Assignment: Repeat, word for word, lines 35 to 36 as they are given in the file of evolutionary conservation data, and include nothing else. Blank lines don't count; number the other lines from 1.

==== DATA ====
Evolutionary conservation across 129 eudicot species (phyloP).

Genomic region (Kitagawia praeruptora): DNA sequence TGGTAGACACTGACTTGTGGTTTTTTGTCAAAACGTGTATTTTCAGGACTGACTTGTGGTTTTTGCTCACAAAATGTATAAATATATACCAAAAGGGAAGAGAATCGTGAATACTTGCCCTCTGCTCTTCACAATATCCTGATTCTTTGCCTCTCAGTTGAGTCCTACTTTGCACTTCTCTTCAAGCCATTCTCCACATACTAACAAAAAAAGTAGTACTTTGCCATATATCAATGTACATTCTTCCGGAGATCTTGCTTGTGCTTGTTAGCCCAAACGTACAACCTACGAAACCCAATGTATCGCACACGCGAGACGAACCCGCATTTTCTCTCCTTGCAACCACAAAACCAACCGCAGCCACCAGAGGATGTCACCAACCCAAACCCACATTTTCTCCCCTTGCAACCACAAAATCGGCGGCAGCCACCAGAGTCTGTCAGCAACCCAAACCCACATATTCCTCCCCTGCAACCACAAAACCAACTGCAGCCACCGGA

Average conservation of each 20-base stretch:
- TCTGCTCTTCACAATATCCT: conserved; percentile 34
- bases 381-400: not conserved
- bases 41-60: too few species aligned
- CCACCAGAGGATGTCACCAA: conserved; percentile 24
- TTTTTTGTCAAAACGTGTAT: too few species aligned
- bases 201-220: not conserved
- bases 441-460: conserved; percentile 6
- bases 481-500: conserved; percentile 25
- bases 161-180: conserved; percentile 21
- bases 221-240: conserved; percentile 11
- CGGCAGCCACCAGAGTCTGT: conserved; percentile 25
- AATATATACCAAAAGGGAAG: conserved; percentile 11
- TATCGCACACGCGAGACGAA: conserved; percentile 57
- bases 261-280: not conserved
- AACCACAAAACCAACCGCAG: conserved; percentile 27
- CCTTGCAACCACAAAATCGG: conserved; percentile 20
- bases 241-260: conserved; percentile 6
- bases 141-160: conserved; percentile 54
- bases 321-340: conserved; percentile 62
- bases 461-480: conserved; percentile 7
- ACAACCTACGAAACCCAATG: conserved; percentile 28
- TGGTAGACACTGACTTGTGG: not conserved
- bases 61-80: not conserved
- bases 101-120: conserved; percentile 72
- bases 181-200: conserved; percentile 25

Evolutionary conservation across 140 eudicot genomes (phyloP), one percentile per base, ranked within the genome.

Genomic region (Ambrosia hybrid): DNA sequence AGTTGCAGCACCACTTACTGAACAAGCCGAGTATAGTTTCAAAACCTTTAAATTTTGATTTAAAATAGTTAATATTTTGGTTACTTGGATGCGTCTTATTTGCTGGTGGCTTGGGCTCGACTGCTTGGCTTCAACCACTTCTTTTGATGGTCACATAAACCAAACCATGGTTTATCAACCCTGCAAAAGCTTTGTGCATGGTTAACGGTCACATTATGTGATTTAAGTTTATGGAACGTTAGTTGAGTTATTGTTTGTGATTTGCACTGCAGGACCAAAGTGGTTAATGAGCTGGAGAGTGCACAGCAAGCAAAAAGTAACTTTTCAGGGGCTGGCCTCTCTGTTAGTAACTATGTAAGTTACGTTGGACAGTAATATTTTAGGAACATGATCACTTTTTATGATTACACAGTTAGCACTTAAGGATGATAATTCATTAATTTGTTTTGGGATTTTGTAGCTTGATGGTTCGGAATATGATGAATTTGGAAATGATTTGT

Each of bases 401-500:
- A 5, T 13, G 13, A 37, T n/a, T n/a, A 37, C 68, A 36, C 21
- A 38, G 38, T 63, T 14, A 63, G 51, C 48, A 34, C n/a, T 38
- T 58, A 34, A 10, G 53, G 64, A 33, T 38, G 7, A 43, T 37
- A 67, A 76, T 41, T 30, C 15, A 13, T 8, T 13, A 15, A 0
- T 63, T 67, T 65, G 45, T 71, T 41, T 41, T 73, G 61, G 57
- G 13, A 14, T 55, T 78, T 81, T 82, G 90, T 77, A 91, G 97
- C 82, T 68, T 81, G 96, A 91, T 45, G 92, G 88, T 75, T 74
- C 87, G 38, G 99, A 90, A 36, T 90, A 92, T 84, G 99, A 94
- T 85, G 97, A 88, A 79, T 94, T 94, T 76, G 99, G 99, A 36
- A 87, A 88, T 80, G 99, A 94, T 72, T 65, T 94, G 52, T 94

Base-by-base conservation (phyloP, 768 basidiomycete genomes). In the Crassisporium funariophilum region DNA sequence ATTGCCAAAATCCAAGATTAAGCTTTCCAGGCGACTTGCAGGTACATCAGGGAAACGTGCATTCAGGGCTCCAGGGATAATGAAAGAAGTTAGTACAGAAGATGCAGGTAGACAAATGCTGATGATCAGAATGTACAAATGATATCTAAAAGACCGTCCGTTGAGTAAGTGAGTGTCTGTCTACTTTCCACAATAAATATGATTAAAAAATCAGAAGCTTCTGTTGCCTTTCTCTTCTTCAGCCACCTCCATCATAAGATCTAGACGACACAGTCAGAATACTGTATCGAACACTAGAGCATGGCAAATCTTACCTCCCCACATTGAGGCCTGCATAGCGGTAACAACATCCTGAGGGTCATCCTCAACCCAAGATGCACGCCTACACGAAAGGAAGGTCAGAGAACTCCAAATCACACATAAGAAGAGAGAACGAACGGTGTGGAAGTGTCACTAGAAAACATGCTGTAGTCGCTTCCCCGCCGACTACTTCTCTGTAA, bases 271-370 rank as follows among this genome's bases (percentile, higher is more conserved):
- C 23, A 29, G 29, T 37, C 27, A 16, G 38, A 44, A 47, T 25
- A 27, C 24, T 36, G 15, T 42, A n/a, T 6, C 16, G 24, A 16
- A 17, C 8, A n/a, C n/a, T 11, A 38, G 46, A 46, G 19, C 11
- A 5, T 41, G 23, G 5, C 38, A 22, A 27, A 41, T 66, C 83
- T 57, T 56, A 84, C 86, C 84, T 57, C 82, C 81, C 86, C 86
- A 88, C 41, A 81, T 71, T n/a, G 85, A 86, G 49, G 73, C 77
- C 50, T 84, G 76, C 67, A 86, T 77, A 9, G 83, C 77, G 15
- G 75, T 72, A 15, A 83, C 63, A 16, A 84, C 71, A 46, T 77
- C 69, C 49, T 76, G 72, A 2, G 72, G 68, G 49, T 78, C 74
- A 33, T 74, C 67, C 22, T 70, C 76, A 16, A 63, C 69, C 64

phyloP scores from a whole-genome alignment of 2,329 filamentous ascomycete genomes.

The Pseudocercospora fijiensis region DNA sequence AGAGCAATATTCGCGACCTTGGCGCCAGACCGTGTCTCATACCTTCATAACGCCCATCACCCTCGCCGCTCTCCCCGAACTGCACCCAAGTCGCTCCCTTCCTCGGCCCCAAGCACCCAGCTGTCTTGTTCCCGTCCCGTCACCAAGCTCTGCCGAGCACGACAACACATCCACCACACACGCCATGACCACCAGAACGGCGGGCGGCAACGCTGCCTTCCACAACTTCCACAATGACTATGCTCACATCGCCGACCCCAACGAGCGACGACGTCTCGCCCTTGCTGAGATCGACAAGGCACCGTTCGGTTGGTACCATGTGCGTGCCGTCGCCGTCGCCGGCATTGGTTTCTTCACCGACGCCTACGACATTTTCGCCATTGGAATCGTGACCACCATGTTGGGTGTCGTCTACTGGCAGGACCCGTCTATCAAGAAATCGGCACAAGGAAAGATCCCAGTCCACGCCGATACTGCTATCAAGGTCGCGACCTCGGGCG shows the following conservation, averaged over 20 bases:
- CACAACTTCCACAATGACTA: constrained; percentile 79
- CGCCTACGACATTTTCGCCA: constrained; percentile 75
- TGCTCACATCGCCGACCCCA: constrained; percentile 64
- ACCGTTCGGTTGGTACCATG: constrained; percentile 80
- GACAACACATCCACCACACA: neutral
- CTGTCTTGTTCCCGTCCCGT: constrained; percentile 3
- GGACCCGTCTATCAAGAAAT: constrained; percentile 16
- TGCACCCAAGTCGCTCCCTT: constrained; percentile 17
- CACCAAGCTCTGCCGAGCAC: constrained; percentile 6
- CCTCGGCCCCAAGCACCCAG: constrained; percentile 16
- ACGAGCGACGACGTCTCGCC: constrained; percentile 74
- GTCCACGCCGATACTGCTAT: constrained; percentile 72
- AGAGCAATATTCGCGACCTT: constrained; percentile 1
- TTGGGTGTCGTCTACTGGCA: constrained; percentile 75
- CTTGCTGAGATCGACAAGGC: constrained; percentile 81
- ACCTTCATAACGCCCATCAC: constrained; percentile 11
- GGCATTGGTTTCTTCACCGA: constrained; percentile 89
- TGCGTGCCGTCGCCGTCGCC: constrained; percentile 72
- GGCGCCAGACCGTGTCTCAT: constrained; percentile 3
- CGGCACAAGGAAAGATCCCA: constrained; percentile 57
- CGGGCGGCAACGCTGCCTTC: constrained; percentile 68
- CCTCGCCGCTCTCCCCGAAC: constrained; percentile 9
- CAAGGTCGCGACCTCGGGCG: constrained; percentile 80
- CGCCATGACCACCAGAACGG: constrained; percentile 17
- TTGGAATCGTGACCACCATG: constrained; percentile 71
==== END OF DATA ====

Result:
- A 67, A 76, T 41, T 30, C 15, A 13, T 8, T 13, A 15, A 0
- T 63, T 67, T 65, G 45, T 71, T 41, T 41, T 73, G 61, G 57